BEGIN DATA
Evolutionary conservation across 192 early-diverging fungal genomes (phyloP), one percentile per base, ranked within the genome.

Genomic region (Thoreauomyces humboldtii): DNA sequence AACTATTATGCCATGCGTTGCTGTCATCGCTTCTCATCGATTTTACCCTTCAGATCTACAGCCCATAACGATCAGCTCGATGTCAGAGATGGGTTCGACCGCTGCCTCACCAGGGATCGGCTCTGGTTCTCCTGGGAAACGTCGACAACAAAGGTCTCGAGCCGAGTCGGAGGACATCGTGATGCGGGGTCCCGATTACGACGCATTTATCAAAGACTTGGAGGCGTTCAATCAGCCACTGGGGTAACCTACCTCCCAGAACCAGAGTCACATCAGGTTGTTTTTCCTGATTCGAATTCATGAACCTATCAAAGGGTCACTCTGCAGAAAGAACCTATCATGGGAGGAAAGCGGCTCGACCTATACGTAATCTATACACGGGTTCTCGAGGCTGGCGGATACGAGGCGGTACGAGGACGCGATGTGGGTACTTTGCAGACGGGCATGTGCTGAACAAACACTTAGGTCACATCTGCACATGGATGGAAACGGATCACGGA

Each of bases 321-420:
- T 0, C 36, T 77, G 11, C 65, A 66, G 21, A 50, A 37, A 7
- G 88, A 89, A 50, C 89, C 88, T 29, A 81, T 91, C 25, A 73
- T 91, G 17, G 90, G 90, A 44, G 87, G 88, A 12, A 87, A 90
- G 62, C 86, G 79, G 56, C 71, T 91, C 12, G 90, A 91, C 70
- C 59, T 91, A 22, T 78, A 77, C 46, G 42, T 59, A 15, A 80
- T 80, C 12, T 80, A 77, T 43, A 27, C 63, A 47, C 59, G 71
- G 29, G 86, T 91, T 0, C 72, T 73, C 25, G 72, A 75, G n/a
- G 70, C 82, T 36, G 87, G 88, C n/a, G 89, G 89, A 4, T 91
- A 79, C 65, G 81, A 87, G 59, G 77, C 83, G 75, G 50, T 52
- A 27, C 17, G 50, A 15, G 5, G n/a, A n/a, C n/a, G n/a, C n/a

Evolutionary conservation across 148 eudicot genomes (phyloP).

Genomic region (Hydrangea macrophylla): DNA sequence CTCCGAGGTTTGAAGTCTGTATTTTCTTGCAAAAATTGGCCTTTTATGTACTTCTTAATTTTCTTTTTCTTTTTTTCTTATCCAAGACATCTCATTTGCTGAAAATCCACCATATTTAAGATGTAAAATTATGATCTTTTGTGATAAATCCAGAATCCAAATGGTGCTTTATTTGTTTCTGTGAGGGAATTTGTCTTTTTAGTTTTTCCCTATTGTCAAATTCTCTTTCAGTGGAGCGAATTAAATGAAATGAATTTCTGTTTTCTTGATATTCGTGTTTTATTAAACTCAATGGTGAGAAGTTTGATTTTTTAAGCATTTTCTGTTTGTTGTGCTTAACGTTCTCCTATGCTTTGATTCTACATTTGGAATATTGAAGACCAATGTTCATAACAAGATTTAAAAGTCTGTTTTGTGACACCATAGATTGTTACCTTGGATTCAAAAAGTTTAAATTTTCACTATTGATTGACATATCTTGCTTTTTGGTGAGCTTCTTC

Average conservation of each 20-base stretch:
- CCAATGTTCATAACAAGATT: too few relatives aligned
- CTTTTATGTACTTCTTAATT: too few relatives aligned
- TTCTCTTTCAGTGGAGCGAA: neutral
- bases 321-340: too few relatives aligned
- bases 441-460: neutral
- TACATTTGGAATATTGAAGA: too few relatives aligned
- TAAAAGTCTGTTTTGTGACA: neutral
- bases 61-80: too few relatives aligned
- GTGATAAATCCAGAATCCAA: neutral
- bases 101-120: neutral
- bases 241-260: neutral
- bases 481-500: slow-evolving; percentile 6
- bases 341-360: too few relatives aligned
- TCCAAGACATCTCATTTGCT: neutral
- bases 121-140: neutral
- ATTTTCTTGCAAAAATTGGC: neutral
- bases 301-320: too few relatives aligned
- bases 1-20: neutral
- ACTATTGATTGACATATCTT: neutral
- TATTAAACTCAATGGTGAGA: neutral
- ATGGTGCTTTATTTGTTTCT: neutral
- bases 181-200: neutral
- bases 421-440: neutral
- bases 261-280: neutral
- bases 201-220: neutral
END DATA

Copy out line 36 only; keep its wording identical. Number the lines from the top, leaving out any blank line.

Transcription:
- TATTAAACTCAATGGTGAGA: neutral